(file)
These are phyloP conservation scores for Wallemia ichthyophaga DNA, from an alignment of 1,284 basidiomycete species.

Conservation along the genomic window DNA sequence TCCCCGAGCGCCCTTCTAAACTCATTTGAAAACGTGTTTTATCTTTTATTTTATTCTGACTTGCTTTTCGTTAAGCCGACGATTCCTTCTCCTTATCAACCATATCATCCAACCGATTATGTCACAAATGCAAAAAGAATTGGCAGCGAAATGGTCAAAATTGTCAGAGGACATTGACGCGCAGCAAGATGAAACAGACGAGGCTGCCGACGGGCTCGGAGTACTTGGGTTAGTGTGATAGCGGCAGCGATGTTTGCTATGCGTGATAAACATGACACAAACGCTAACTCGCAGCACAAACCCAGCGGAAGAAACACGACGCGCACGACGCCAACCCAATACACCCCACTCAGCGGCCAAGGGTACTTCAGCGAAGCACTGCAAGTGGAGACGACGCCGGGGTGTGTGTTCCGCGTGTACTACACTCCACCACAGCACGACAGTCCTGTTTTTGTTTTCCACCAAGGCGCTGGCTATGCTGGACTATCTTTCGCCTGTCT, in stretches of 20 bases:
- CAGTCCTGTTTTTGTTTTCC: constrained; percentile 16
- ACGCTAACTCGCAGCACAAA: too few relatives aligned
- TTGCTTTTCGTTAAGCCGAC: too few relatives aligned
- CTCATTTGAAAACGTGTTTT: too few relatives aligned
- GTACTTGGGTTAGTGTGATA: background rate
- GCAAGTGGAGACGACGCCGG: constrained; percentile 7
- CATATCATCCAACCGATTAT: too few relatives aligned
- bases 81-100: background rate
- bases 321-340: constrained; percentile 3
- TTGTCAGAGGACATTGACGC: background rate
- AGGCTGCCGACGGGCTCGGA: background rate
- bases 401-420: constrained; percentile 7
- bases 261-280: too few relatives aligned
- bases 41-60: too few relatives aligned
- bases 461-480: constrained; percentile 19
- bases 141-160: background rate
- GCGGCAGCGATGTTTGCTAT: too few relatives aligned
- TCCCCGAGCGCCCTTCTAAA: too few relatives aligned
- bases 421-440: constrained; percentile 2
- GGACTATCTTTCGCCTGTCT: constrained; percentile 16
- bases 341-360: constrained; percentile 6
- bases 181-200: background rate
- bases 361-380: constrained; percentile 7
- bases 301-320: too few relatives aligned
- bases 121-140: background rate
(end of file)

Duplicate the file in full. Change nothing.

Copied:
These are phyloP conservation scores for Wallemia ichthyophaga DNA, from an alignment of 1,284 basidiomycete species.

Conservation along the genomic window DNA sequence TCCCCGAGCGCCCTTCTAAACTCATTTGAAAACGTGTTTTATCTTTTATTTTATTCTGACTTGCTTTTCGTTAAGCCGACGATTCCTTCTCCTTATCAACCATATCATCCAACCGATTATGTCACAAATGCAAAAAGAATTGGCAGCGAAATGGTCAAAATTGTCAGAGGACATTGACGCGCAGCAAGATGAAACAGACGAGGCTGCCGACGGGCTCGGAGTACTTGGGTTAGTGTGATAGCGGCAGCGATGTTTGCTATGCGTGATAAACATGACACAAACGCTAACTCGCAGCACAAACCCAGCGGAAGAAACACGACGCGCACGACGCCAACCCAATACACCCCACTCAGCGGCCAAGGGTACTTCAGCGAAGCACTGCAAGTGGAGACGACGCCGGGGTGTGTGTTCCGCGTGTACTACACTCCACCACAGCACGACAGTCCTGTTTTTGTTTTCCACCAAGGCGCTGGCTATGCTGGACTATCTTTCGCCTGTCT, in stretches of 20 bases:
- CAGTCCTGTTTTTGTTTTCC: constrained; percentile 16
- ACGCTAACTCGCAGCACAAA: too few relatives aligned
- TTGCTTTTCGTTAAGCCGAC: too few relatives aligned
- CTCATTTGAAAACGTGTTTT: too few relatives aligned
- GTACTTGGGTTAGTGTGATA: background rate
- GCAAGTGGAGACGACGCCGG: constrained; percentile 7
- CATATCATCCAACCGATTAT: too few relatives aligned
- bases 81-100: background rate
- bases 321-340: constrained; percentile 3
- TTGTCAGAGGACATTGACGC: background rate
- AGGCTGCCGACGGGCTCGGA: background rate
- bases 401-420: constrained; percentile 7
- bases 261-280: too few relatives aligned
- bases 41-60: too few relatives aligned
- bases 461-480: constrained; percentile 19
- bases 141-160: background rate
- GCGGCAGCGATGTTTGCTAT: too few relatives aligned
- TCCCCGAGCGCCCTTCTAAA: too few relatives aligned
- bases 421-440: constrained; percentile 2
- GGACTATCTTTCGCCTGTCT: constrained; percentile 16
- bases 341-360: constrained; percentile 6
- bases 181-200: background rate
- bases 361-380: constrained; percentile 7
- bases 301-320: too few relatives aligned
- bases 121-140: background rate